The words are angry, but the voice is not. Even on one of his worst days in one of his worst summers, Doc Gooden sounds forever friendly. Polite. Hopeful, if a little weary.
The guy never changes, you think, and then wonder if that isn't part of the problem.
It is the afternoon after rumors of Dwight Gooden's possible drug relapse seemed to have sparked a national suicide watch, and he is calling back now from his Jersey City apartment to assure you all is well.
The Tampa native doesn't know why former teammate Darryl Strawberry has told the world Gooden is spiraling out of control in the grips of cocaine. ("I'm done with Darryl.") He's at a loss to explain why a former housemate has alleged the same. ("I invited her in when she was homeless.'') He swears everything is fine, even though his oldest son has hinted at possible problems. ("I'm healthy, clean and sober.'')
And, yes, you want to believe. What's left of the dreamer in you needs to believe.
For, around here, Doc was always a sentimental favorite. Not as brusque as Gary Sheffield. Not as smug as Wade Boggs, nor as distant as Tony La Russa. Doc was the baseball star most likely to show up unannounced at a beaten-down Little League field and start playing catch with the neighborhood kids.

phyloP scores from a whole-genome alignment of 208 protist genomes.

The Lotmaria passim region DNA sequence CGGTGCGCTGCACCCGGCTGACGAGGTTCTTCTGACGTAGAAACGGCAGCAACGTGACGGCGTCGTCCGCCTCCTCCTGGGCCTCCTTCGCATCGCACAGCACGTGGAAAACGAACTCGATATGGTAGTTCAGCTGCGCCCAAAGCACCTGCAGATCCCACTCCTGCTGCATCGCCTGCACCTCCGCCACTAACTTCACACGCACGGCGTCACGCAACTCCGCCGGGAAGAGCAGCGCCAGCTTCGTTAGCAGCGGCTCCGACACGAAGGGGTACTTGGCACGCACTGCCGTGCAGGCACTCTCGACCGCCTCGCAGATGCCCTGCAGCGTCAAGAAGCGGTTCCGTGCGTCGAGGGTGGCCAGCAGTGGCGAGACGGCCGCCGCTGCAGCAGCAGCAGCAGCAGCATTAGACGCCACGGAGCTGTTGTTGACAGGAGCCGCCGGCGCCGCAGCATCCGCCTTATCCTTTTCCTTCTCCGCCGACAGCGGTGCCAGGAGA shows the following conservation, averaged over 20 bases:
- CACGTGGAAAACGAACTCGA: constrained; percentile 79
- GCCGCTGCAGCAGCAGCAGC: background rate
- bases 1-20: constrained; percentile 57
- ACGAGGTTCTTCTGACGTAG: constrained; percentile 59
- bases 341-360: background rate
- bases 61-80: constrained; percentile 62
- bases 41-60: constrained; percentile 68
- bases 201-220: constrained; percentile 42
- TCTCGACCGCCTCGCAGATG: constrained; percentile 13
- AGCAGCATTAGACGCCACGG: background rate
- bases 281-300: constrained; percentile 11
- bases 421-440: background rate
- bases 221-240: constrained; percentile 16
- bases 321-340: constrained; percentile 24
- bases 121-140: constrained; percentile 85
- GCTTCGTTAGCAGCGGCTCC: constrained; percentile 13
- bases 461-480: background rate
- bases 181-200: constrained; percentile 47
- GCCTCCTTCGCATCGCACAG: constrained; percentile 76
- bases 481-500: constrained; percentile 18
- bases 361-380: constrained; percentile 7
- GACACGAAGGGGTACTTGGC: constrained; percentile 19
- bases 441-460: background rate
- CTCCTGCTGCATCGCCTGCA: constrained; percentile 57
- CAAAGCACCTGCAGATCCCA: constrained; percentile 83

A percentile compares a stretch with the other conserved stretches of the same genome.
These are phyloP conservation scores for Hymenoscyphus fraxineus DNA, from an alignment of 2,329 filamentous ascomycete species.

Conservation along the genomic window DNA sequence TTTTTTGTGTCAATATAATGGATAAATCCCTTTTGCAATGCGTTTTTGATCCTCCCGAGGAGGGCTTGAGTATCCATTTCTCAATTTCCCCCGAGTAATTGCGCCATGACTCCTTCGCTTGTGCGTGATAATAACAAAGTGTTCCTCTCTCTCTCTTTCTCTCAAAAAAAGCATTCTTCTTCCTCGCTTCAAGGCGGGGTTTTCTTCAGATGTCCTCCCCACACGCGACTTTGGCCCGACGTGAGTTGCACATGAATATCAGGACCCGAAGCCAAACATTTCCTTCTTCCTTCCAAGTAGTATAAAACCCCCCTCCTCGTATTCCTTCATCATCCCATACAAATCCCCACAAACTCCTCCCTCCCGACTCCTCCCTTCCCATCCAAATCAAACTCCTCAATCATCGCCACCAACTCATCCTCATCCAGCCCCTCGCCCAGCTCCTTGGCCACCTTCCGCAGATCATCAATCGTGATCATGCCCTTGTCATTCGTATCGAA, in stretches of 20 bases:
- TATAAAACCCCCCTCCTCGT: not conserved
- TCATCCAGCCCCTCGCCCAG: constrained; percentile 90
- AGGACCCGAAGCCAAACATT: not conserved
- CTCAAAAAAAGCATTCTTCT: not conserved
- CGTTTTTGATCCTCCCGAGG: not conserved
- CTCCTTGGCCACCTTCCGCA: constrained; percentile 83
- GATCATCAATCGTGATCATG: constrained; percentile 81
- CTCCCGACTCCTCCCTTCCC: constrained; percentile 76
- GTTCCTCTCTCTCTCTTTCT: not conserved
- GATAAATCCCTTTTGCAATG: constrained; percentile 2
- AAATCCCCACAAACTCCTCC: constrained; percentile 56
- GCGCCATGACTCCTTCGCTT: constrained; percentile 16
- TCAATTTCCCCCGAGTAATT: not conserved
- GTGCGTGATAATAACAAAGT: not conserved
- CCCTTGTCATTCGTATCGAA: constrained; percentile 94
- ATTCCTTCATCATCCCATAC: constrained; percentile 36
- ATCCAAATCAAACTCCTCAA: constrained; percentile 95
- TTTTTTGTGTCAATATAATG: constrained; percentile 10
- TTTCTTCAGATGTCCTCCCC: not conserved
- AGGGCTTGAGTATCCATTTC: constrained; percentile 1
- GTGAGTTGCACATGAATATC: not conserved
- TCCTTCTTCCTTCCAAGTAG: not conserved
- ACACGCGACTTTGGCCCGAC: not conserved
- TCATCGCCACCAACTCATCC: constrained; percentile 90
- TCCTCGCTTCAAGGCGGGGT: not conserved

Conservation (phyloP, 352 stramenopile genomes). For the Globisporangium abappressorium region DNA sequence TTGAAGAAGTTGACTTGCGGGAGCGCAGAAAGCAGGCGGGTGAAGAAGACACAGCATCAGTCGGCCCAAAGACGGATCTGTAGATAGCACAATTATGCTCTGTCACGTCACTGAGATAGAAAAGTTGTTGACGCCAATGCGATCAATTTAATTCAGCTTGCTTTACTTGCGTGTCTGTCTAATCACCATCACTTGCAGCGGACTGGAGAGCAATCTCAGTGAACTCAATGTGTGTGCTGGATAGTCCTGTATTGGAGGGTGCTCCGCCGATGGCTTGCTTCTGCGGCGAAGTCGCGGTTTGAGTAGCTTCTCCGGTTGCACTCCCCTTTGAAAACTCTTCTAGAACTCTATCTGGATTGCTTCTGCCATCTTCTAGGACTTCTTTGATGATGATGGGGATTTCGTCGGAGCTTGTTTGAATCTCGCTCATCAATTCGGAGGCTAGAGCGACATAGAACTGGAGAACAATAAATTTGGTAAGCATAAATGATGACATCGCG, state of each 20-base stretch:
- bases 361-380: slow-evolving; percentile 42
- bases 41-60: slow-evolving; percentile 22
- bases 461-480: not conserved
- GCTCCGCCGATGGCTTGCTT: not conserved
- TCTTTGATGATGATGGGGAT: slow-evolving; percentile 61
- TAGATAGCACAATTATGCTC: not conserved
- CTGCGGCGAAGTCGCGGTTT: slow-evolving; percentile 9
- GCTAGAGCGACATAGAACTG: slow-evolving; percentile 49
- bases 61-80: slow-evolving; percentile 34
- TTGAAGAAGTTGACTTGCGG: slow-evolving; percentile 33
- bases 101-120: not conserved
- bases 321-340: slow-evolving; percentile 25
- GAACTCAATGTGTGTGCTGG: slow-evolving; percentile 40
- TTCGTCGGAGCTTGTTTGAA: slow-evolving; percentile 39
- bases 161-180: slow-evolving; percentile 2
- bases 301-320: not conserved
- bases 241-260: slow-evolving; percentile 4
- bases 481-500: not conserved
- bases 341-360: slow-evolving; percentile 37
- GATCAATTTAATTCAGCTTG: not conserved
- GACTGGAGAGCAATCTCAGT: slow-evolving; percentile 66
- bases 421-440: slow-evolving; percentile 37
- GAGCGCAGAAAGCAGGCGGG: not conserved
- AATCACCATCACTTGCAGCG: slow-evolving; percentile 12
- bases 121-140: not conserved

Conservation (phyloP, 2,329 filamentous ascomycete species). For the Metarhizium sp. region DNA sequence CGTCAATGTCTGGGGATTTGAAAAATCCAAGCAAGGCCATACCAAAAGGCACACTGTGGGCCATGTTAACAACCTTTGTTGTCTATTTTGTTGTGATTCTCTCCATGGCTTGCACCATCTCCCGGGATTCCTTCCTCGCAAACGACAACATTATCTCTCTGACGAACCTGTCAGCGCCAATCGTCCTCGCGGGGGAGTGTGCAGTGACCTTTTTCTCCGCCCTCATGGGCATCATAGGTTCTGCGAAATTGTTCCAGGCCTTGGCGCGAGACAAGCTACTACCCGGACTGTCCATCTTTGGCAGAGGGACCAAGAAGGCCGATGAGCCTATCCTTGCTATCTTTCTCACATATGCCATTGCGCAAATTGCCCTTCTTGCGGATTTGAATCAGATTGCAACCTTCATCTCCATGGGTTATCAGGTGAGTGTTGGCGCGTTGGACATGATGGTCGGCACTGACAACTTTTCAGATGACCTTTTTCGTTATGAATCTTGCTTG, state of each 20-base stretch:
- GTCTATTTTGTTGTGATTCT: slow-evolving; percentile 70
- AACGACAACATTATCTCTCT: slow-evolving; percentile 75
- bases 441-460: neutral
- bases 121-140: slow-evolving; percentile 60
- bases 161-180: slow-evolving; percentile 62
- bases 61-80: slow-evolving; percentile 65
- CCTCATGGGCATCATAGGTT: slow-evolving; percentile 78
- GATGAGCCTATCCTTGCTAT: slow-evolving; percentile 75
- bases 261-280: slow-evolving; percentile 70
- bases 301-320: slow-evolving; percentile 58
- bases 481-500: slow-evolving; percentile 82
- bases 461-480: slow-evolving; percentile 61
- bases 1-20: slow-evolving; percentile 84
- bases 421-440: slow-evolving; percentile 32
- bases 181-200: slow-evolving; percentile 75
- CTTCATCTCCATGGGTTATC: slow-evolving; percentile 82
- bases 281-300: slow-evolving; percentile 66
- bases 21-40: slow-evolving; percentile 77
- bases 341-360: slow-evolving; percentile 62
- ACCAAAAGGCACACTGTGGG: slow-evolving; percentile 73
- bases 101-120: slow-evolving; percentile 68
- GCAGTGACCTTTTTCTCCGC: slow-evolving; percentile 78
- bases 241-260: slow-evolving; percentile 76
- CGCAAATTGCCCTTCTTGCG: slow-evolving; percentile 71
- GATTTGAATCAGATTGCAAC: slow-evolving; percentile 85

He is 51 now, and fortunate to have lived long enough to still be the target of gossip. He knows this. If the alcohol and cocaine didn't kill him, the shady characters could have. So each day, he now says, is a blessing. And each hour carries the curse of a nearly 30-year addiction.
"I'm one of those guys who is never safe,'' Gooden said. "I'm at risk when my life is at a low point and I get wrapped up in self-pity, and I'm at risk when things are going well because that's when I let my guard down. I'm like an arrow with points on both ends.
"So now I just live in the moment.''
Lately, the moments have been harder to get through. His mother, Ella Mae Gooden, passed away in Tampa on July 1, leaving Doc feeling more hopeless and bereft than usual. He missed a radio appearance and another appointment last week, leading Strawberry to wonder aloud about the direction of Gooden's life.
Theirs has long been a complicated relationship from the time Gooden showed up with the New York Mets as a 19-year-old in 1984, barely a year and a half out of Hillsborough High. Strawberry was already a budding star at 22, and together they headlined a brief, golden era of New York baseball.
Gooden wasn't just a star, he was a happening. A 102-foot mural was painted on the side of a New York hotel within eyesight of Times Square where Gooden would remain frozen in mid-windup for nearly a decade. He skipped past Sports Illustrated covers and went straight to the cover of Time.
He was just the third pitcher in baseball history to make four All-Star teams by age 23, which is an important demarcation point in the Gooden story because he never made another All-Star team again.